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- JPMorgan lowered its first-half US GDP forecast on Wednesday, a week after projecting a deep recession.
- Its forecast for first-quarter growth slipped to -10% from -4%, the team led by the chief economist Michael Feroli wrote. The estimate for second-quarter expansion plunged to -25% from -14%.
- The bank kept its second-half estimate at 6%, noting that severe financial headwinds and tight capital conditions offset hopes for a stronger rebound.
- While the Senate’s “Herculean stimulus effort” will provide short-term aid for struggling firms, the package “is unlikely to overcome the effects of the COVID-19 shock,” the economists wrote.
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The US recession that JPMorgan economists forecast a week ago will be worse than expected, the bank said in a Wednesday note.
The bank revised its first-half gross-domestic-product estimates lower, citing recent developments in the coronavirus outbreak and containment measures’ economic costs. JPMorgan dragged its first-quarter growth estimate to -10% from -4% and dropped its second-quarter estimate to -25% from -14%.
A recession is commonly defined as two consecutive quarters of negative GDP growth.
The pandemic will also push unemployment as high as 8.5%, the bank said, echoing record-high unemployment data released Thursday morning. Weekly jobless claims skyrocketed to 3.3 million in the week ended March 21, far exceeding the record of 700,000 set in 1982.
The economists don’t see the deeper economic trough giving way to a similarly rapid recovery. Companies’ weaker balance sheets and strong financial headwinds suggest the economic rebound will look more like the era after the 2008 financial crisis than after a weather disaster, the bank said.
Read more: Legendary investor Laszlo Birinyi nailed the 11-year bull market at every turn. He shares his 7-part strategy for thriving during a prolonged crisis – and says a quick recovery from coronavirus is ‘wishful thinking.’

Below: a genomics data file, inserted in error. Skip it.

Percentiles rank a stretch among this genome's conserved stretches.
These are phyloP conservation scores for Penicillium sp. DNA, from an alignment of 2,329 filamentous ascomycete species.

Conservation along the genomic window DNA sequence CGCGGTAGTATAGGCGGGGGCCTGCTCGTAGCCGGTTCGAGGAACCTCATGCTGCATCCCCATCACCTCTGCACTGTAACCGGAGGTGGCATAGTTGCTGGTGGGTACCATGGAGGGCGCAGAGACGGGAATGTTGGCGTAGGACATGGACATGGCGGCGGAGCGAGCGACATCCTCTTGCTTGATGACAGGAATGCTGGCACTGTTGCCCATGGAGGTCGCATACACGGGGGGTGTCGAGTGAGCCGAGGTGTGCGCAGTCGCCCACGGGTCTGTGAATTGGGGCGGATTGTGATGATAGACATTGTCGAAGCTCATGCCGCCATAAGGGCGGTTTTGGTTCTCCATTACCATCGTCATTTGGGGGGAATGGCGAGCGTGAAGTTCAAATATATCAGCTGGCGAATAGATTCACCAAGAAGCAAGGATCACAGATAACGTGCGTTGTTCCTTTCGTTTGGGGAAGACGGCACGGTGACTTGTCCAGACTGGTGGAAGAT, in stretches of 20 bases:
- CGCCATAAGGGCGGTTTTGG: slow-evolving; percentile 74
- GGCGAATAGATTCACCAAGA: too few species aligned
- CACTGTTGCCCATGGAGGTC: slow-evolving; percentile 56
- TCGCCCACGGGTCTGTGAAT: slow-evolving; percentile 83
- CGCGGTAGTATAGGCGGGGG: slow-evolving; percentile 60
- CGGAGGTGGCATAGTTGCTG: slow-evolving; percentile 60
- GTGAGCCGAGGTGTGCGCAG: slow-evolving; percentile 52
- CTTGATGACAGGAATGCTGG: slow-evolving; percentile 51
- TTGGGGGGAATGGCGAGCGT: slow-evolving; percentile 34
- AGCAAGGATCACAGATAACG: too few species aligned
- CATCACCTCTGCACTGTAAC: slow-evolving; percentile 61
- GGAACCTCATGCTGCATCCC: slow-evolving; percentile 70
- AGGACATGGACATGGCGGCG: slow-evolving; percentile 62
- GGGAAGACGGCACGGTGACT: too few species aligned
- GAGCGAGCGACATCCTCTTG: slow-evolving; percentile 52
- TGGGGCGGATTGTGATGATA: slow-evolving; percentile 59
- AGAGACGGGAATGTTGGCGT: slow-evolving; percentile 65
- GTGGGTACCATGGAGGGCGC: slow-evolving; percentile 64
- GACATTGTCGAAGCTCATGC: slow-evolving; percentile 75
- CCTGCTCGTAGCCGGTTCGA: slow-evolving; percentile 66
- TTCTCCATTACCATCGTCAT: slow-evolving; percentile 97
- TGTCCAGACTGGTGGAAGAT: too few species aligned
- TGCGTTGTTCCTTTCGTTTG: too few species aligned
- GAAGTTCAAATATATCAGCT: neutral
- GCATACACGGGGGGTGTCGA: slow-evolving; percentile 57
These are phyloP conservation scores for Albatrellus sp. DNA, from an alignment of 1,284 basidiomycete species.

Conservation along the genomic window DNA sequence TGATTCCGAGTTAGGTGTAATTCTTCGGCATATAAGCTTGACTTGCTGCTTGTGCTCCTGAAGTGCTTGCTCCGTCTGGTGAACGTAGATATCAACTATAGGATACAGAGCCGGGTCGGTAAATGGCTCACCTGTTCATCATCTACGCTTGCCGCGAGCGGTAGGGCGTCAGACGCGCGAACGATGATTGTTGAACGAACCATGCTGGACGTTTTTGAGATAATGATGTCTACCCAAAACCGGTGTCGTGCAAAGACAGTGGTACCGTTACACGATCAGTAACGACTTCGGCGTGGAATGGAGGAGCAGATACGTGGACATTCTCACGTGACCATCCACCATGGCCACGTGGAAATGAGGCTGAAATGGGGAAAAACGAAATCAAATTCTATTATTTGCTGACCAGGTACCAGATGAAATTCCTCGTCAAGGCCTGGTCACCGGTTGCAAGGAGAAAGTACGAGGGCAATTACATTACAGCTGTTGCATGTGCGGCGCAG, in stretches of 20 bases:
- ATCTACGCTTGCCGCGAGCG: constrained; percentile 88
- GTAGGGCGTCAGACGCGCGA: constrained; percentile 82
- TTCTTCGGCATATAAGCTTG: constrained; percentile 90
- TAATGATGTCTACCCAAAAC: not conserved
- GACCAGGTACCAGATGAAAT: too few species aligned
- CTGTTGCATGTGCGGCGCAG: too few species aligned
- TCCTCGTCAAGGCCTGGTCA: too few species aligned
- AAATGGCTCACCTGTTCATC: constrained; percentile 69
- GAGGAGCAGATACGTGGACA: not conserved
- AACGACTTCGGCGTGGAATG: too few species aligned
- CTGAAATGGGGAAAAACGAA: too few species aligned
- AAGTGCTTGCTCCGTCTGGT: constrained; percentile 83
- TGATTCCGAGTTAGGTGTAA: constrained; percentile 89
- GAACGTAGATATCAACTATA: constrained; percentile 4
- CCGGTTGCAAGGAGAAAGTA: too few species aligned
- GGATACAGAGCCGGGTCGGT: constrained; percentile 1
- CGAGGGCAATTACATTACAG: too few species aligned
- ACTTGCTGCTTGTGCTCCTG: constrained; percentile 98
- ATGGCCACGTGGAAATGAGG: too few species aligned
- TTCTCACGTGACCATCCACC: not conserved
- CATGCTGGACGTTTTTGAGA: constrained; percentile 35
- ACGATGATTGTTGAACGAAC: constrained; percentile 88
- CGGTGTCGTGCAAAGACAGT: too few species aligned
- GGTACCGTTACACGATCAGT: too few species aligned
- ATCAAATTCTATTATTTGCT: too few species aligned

US GDP will bounce back to 6% in the second half of the year, the team led by Michael Feroli, the bank’s chief US economist, said, leaving the estimate unrevised from its previous level.
While the federal government’s $2 trillion fiscal relief bill would help, the loan-heavy package would add to the economy’s debt load and create new pressures as companies recover, JPMorgan said.
The Senate passed the Coronavirus Aid, Relief, and Economic Security Act, or CARES Act, late Wednesday, sending the bill to the House of Representatives and positioning the president to inject massive stimulus throughout the economy. The legislation calls for directly paying Americans, bolstering unemployment benefits, and giving hundreds of billions of dollars in loans to floundering businesses.
Even with fresh aid flooding the US economy, firms would still grapple with tight money conditions and uncertainty about when regular activity may resume, JPMorgan said. The coronavirus fallout has already forced some companies to close their doors, while others have struggled to drive demand amid widespread quarantine orders.
“We think even this Herculean stimulus effort is unlikely to overcome the effects of the COVID-19 shock and its interaction with existing vulnerabilities in the economy,” the team wrote.
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